President Ma Ying-jeou’s (馬英九) scheme to “bump into” Chinese President Xi Jinping (習近平) in Singapore this weekend is unlikely to impact the Jan. 16 elections, and Ma is in a poor position to attempt to “write history,” Taipei Mayor Ko Wen-je (柯文哲) said yesterday.
Ko weighed in on the upcoming Ma-Xi meeting at the sidelines of a meeting with the city’s borough wardens.
Ko said the Presidential Office should have announced the meeting earlier, as it is a major national affair.
“It would have been better if the meeting had been made public earlier to allow time for discussions and form some kind of consensus,” Ko said.
Ko said that Ma’s trip to Singapore is different in nature from his own trip to Shanghai to attend the Taipei-Shanghai forum, and that Ma, as the head of state, would most likely face issues about sovereignty — for example how the nation is addressed — during his meeting with Xi.
“The forum focused on collaborations between Taipei’s and Shanghai’s healthcare systems, so I was able to eschew these issues. However, as president, he probably would not be able to dodge them,” Ko said.
He said considering Ma’s soon-to-end term and his appalling approval ratings, “we can only hope that he will be discrete,” adding that having confirmed news about the meeting so abruptly, Ma should provide a clear explanation of what he intends to achieve.
On a concern that the Ma-Xi meeting could boost the Chinese Nationalist Party’s (KMT) campaign prospects by boosting the morale of its supporters, Ko said that past studies suggest it would be highly unlikely for a party to win after trailing by more than 10 percent in the polls.
He said it is unnecessary for Ma to “write history” in an attempt to boost his legacy.
“I often tell myself it is future generations that define one’s legacy. One does not need to worry about such things while they are still alive,” Ko said.
Asked to comment on a likely handshake between Ma and Xi, Ko said: “Xi Jinping will just have to pray for his own sake,” prompting chuckles.
Netizens have described Ma’s handshake as a “death grip,” bringing bad luck, citing a list of foreign dignitaries who had accidents shortly after meeting the president.
DIPLOMATIC MOVES: Beijing is reportedly pressing the state after reports of forming links with Taiwan, while the ministry is also planning to reopen its office in Guam soon A representative office is set to open in Somaliland at the end of this month, at the earliest, the Ministry of Foreign Affairs (MOFA) said yesterday amid reports that Beijing is sending a diplomatic delegation to the east African country. The ministry on July 1 announced that Taiwan and Somaliland would establish representative offices, following a report by the Somaliland Chronicle Web site. It said at the time that the two nations did not plan to establish formal ties. Somaliland President Muse Bihi Abdi has instructed close confidants to explore the possibility of “mutual recognition between Taiwan and Somaliland,” the Somaliland Chronicle reported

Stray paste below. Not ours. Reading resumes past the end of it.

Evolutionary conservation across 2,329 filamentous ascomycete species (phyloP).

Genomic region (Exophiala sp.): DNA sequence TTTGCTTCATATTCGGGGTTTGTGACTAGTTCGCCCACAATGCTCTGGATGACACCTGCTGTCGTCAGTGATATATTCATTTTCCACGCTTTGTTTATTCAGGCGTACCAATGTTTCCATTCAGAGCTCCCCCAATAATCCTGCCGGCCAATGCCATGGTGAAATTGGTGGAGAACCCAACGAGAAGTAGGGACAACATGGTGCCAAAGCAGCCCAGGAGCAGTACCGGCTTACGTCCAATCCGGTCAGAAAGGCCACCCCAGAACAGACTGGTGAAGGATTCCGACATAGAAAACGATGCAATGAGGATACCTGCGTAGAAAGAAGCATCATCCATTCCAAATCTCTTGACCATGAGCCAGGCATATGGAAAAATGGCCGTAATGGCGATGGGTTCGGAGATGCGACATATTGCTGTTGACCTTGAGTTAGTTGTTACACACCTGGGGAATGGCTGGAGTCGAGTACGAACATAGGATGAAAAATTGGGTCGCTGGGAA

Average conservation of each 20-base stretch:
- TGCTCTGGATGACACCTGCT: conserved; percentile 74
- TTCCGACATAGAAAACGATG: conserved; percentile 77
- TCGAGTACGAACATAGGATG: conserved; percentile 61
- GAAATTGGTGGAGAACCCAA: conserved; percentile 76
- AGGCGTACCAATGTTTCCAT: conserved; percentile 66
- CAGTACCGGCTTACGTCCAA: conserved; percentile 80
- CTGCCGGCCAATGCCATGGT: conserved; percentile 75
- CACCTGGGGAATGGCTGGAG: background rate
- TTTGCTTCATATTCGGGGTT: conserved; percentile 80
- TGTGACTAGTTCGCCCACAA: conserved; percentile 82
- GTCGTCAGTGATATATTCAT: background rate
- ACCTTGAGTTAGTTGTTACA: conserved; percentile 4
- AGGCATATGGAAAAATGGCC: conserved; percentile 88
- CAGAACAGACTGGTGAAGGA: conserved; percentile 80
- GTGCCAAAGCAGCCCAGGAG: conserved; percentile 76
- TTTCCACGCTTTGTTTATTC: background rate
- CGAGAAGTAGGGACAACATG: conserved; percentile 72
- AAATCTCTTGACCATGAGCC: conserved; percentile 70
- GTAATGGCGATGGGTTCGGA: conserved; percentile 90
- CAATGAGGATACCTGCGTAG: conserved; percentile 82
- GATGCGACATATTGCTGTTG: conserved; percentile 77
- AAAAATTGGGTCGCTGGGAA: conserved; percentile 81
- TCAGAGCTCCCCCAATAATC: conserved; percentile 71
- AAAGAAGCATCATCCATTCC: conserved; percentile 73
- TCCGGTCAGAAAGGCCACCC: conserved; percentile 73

‘IMMORAL, INSINCERE’: Huang Kun-huei said that Ma was ‘distorting history’ in claiming that Lee Teng-hui laid the foundation for the so-called ‘1992 consensus’ Former Presidential Office secretary-general Huang Kun-huei (黃昆輝) on Saturday rejected former president Ma Ying-jeou’s (馬英九) claim that former president Lee Teng-hui (李登輝) had been a proponent of Beijing’s “one China” principle. Lee, who served as president from 1988 to 2000, died in Taipei on Thursday last week. After visiting the Taipei Guest House on Saturday to pay his respects to Lee, Ma posted on Facebook that “28 years ago on this day” Lee hosted a session of the now-defunct National Unification Council, during which he passed a resolution on the “one China” principle. That resolution became the basis of the Chinese Nationalist Party’s
NEW ERA: Taiwan, which has controlled its virus outbreak, now faces the challenge of safely resuming economic exchanges with other nations, Chang Shan-chwen said People should not focus entirely on having zero new confirmed COVID-19 cases in Taiwan, but neglect overall control over the disease situation, Central Epidemic Command Center (CECC) specialist advisory panel convener Chang Shan-chwen (張上淳) said yesterday. Chang made the remark at a forum in Taipei discussing the steps Taiwan should take in the post-pandemic era, organized by the Chinese-language magazine Global Views Monthly. Chang, Centers for Disease Control (CDC) Director-General Chou Jih-haw (周志浩), and Stanford University’s Center for Policy, Outcomes and Prevention director C. Jason Wang (王智弘) each made a presentation, followed by a panel discussion with Chang, Wang and Buddhist Tzu
A Belgian man who tested positive for COVID-19 in Taiwan last week is likely to have contracted the disease in Taipei in late June, National Taiwan University (NTU) College of Public Health vice dean Tony Chen (陳秀熙) said yesterday. The Central Epidemic Command Center (CECC) on Saturday reported that the man, who is in his 20s, came to Taiwan for work on May 3 and tested positive on Wednesday last week as he was about to depart. The man in March reported loss of taste and smell, the center said, adding that he worked in Changhua County, but visited Taipei several times,